All the Masses at St. Benedict's parish (with the exception of the early Sunday morning Mass) are celebrated in the common posture turned towards the Lord (ad orientem) in the direction of the liturgical east.

We will continue this topic in our next blog, but a clarifying word about “ad orientem.” I hope in the next few weeks perhaps to do an expanded article on the historical issue of “ad orientem” which means “towards the east” and refers to the ancient (but not universal) custom of Christian worshippers—officiants and participants alike—to face eastwards for prayer.  The Sun, a symbol of the Resurrected Christ, rises in the East.  When a church building is “oriented”—that is laid out with the altar at the eastern end—one can say that worship is “ad orientem,” but this term is often used to simply to mean that the priest and congregation stand (or kneel) face the same direction, that is facing the altar and the wall beyond it.  Except in those situations where the church is actually laid out facing eastwards, the correct term is actually ad apsidem (toward the apse or rear wall).  When advocates of the ad apsidem posture use the term “the liturgical east” they create an artificial pole that actually mocks the theological significance of the eastwards position.   

Thursday, February 24, 2011

Is Vatican II in Danger? IV The Liturgical issues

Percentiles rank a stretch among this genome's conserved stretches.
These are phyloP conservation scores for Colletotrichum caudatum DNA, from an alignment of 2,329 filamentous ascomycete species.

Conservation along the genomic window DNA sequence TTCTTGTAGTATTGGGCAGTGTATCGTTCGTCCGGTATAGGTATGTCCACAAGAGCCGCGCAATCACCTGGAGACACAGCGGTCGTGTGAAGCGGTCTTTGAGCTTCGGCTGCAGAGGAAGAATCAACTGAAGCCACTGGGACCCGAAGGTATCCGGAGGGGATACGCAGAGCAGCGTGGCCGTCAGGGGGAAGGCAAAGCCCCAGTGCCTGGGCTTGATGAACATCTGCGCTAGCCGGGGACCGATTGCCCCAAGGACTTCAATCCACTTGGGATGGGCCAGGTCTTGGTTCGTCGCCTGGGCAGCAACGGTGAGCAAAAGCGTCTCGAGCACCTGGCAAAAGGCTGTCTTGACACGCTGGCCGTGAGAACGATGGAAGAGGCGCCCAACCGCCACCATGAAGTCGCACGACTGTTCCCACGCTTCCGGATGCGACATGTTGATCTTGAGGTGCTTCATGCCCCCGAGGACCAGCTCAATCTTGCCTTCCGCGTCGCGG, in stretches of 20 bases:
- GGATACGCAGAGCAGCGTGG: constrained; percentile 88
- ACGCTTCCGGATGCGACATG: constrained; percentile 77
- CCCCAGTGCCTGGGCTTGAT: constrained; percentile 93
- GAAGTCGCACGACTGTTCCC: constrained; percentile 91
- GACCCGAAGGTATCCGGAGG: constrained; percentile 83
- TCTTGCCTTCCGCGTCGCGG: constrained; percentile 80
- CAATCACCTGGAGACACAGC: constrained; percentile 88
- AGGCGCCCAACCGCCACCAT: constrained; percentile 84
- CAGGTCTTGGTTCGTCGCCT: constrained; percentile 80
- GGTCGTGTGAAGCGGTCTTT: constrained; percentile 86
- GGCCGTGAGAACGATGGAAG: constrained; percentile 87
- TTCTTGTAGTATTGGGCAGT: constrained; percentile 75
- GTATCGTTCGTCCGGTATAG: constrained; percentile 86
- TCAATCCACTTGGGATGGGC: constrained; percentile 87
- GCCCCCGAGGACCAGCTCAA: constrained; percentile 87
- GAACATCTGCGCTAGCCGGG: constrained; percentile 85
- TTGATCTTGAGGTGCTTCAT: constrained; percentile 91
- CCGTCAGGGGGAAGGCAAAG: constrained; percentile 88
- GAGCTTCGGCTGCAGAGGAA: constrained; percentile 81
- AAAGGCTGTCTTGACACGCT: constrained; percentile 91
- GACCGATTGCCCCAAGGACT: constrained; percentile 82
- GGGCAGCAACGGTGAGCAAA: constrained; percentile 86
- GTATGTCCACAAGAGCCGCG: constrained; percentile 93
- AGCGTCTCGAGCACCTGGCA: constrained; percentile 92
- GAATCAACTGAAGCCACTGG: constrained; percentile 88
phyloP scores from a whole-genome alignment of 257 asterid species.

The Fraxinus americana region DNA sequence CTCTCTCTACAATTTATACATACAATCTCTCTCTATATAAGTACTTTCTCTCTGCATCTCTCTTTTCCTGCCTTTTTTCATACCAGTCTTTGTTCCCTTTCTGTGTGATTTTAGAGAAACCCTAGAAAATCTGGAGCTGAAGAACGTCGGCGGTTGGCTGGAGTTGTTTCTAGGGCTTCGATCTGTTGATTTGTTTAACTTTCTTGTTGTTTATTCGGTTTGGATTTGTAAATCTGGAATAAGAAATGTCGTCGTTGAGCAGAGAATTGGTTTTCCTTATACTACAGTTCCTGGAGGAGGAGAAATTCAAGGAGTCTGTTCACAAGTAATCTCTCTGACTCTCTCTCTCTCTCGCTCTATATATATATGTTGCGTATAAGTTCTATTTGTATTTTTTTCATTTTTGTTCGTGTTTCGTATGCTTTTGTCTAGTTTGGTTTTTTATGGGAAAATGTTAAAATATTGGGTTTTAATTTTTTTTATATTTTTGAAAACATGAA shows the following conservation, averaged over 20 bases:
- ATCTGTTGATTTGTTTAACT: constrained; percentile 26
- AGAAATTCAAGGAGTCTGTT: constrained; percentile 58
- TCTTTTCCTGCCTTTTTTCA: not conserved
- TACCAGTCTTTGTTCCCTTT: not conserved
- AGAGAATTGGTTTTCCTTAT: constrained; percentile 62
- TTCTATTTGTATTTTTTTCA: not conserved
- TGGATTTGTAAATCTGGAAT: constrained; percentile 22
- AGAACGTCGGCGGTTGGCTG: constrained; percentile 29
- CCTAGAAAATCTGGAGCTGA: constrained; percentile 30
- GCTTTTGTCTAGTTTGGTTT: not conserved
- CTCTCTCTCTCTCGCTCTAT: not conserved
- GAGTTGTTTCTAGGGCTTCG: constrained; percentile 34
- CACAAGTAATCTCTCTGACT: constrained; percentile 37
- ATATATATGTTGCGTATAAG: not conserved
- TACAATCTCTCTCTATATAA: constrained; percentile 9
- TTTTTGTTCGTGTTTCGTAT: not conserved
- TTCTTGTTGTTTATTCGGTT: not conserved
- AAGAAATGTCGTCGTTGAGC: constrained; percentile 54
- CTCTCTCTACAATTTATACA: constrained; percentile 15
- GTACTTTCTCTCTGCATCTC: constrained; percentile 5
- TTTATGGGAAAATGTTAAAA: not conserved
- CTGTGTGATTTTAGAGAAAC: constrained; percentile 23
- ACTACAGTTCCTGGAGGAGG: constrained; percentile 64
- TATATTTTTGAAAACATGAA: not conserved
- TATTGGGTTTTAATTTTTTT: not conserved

In our last episode of “Is Vatican II I Danger,”  I had mentioned that the collect for the Jews in the restored “extraordinary form”  of the Roman Rite granted for use in the the 2007 motu proprio: Summorum Pontificium, caused a huge amount of anger and hurt in the Jewish community even though the most objectionable phrase, "pro perfidies judaeis was not included."  Theologically the prayer differs substantially from that of the 1970 Missal of Paul VI in as that the Tridentine form, edited by John XXIII and again by Benedict XVI, approved for use implies—indeed states—that the Jewish people are in need of the enlightenment of faith and need to come to an explicit acceptance of Christ as Savior, whereas the prayer of the 1970 missal clearly affirms that the Covenant God made with Israel is still a valid covenant, capable of offering salvation to those who keep it.  This is a very sensitive area and one in which the post Conciliar Document, Dominus Jesus, seems to move away from the Conciliar teaching in Nostra Aetate.     The restored (though edited) Tridentine prayer authorized by Summorum Pontificium is only one of a considerable number of areas in which we see the different theologies that lie beneath the 1570-1970 rite and the post 1970 Rite.  I have long thought that the only people who truly understand the Rite of Paul VI, the so-called Novus Ordo, are those who opposed it.  Despite what we were told at the time, the changes are not “superficial”—there is a significantly different theology of the Eucharist (principally as regards “sacrifice” more than “real presence") in the current rite than in the pre-conciliar rite.  But the differences are not limited to Eucharistic theology.  There are substantially different ecclesiologies, theologies of Orders, soteriology,  missiology, and theologies of the Word in the two rites.  This being said, let me necessarily add that I believe that the Rite of Paul VI, the Novus Ordo, is more faithful to the Biblical and Patristic Traditions in as that it is freed of many of the medieval accretions that “deformed” the liturgical development of the medieval rites from which the Missal of Pius V drew.  The relationship of the Eucharistic Body of Christ to the Ecclesial Body of Christ is much clearer in the New Rite for example.  The interdependency of Word and Sacrament is more clear.  There is a stronger balance of the ex opere operantis with the ex opere operato dimension of the sacramentology.  The priestly role of the faithful as complimentary to the unique priestly role of the ordained and their common origin in the High Priesthood of Christ is more clear.  I could go on but I think the point is made.  But these different theologies are—to an extent—problematic.  I say to an extent because there are—and have always been—significant theological variables among the ancient Rites of the Church as well—the eschatological/soteriological question of purgatory being one significant example.    But in any event, I am skirting the boundaries of history here and I don’t want to cross over into theology as that is indeed dangerous turf.   Suffice it to say that in approving an unrestricted use of the “Extraordinary Form,” two theologies are being allowed to stand in the Western Church and that is bound to lead to some tension—tension that can tear the fabric of the Church if the Pope and  bishops are not extremely careful.